The Waves - community radio audio dramas


Holy Mountain are looking for community radio stations to broadcast an innovative and fascinating series of audio dramas exploring the impact of our colonial past on contemporary life. Each tells a story based in a different part of the UK.

The series, supported by the Audio Content Fund and offered free of charge to radio
stations, will broadcast early in 2022 across a network of community radio stations. There are five stories, each written by promising young writers of dual/multiple heritage from across the UK, that tell local stories but, taken together, create a national picture of contemporary British life.

These are modern, fresh and contemporary stories. Not historical drama – and yet the
stories arise from an informed reading of British history. The Waves has scale and ambition as well as local relevance.

The series is created by Boz Temple-Morris (founder of Holy Mountain and twice winner of the APA Award for best drama Producer) and Fin Kennedy (award-winning playwright and former Artistic Director of Tamasha). Fin and Boz have formed and mentored teams of locally-based artists, telling stories recorded in Bristol, Manchester, Cardiff, Edinburgh, and Leamington Spa.

Fifteen radio stations are already signed up to broadcast the Waves with more being added. Please contact for more details.

Grosvenor Road by Corinne Walker (Bristol), Directed by Alix Harris, takes us
to a slum building which becomes a focus of Caribbean anti-racist organisation in the
1960s, and jumps sixty years, when a London couple arrive for a property viewing at
the same place, now regenerated into expensive flats.

Queens by Erinn Dhesi (Leamington Spa), Directed by Gitika Buttoo, uses the
imposing statue of Queen Victoria in the town centre as a magical realist portal into
the past for grandmother Surinder and her recalcitrant granddaughter Simran. When
Surinder is diagnosed with dementia, she seeks Simran’s help to recover some
disturbing memories from her past, not quite sure what she’ll find there.

Glory, Glory an Edinburgh Story by Kamala Santos (Edinburgh), Directed by
Niloo-Far Khan, locates its action at a Hibs football team match, where Eric, an
elderly fan, spots his estranged granddaughter Jade taking part in racist behaviour.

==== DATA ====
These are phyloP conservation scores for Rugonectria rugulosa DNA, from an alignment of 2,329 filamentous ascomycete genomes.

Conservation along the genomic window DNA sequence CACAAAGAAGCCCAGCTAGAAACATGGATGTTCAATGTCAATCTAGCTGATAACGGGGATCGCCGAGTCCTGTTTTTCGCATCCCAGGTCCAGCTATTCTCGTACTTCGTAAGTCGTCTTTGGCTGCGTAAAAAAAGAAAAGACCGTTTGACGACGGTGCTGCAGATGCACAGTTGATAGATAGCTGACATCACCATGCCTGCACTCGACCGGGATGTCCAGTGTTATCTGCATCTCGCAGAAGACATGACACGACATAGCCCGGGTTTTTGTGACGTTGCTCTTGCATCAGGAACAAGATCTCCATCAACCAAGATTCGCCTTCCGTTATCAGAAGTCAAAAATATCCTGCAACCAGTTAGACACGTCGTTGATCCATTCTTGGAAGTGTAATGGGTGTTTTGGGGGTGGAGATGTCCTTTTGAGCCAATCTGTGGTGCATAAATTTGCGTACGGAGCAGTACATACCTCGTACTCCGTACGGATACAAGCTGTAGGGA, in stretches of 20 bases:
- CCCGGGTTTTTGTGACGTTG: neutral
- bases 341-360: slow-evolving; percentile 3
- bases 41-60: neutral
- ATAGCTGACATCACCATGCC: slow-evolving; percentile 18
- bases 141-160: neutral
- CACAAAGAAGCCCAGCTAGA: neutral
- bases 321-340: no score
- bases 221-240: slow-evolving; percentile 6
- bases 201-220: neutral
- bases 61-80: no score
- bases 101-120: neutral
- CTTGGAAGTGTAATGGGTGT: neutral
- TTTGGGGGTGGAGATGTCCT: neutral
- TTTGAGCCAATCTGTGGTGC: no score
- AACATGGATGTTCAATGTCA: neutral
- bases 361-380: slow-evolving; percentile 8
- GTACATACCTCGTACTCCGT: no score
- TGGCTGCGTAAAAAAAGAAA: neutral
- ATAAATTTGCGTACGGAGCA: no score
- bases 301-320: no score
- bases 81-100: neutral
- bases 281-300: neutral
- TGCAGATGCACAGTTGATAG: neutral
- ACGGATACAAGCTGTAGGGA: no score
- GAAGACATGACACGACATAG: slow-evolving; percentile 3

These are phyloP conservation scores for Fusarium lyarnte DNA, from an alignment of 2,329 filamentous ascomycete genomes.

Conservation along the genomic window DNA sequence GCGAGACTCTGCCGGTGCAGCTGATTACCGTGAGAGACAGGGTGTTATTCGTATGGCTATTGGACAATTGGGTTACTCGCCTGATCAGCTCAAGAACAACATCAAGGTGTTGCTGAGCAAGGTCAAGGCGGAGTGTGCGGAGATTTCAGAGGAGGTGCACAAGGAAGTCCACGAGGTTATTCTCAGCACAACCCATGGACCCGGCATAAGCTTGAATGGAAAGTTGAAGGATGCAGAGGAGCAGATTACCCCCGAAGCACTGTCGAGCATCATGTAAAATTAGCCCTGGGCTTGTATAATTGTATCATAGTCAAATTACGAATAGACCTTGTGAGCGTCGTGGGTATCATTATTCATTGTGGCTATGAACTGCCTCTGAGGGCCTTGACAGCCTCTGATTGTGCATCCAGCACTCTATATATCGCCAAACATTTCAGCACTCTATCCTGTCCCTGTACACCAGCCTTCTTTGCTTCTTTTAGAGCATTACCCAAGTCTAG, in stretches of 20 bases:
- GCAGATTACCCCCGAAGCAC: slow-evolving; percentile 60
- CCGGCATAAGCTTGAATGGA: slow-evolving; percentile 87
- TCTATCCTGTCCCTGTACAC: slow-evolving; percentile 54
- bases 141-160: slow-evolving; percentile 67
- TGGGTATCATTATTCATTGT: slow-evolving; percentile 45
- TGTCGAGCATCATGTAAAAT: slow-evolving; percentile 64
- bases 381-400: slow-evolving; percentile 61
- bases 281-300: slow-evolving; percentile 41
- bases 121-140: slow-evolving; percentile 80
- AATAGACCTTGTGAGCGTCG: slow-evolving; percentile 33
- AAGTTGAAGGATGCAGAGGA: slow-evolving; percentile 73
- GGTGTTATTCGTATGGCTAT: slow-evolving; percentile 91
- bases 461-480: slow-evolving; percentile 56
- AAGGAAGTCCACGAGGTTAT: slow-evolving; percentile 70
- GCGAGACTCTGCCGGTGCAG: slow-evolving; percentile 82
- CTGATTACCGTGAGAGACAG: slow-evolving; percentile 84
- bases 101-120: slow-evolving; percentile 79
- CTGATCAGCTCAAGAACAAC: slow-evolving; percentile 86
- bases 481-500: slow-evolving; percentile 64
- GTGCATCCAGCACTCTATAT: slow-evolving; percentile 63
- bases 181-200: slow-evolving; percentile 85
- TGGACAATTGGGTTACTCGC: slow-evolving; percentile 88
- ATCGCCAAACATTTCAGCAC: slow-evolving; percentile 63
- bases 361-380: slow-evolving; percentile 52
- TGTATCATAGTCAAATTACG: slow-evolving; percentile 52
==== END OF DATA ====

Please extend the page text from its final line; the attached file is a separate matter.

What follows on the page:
So begins a journey of discovery that explores a little-known story about Caribbean
lumberjacks brought to Scotland during World War Two to help the war effort.

We See No Colour by Danielle Fahiya (Cardiff), Directed by Catherine
Robinson, follows twin sisters of mixed heritage as they enter a beauty pageant.
When the lighter-skinned sibling is accepted while her darker sister is rejected, a
social media furore kicks off, threatening to derail both the competition and the
sister’s relationship.

Baby Mama by Stefanie Reynolds (Manchester), Directed by Gitika Buttoo,
catches up with mixed middle-class couple Renee and James, on the day they move
into an expensive flat within a former cotton factory in Ancoats, Manchester. With
Renee heavily pregnant, workaholic James hires the apartment block’s cleaner to
help Renee unpack, starting off an unlikely friendship between two black women of
very different backgrounds and life experience.

Holy Mountain is one of the leading independent audio drama production companies in the UK, with work regularly broadcast on BBC Radio 4 and beyond. Their other current production Song of the Reed stars Mark Rylance and Sophie Okonedo and has episodes released every three months on BBC Radio 4, with episode 3 coming up on 21 st December.

Tamasha has been causing a commotion in British theatre since 1989. A touring theatre company, telling stories crafted by emerging and established artists, celebrating the lived experience of communities nationwide. The founding emphasis of championing British Asian talent has broadened, with a mission to create a home for a new generation of artists from the Global Majority, enabling them to shape the most powerful stories to move, provoke and
inspire people across the UK.

Supported by the UK Government to fund independent producers making high-quality, public service content for UK commercial and community radio, the Audio Content Fund has so far supported 128 projects distributing over £2.6m in the sector.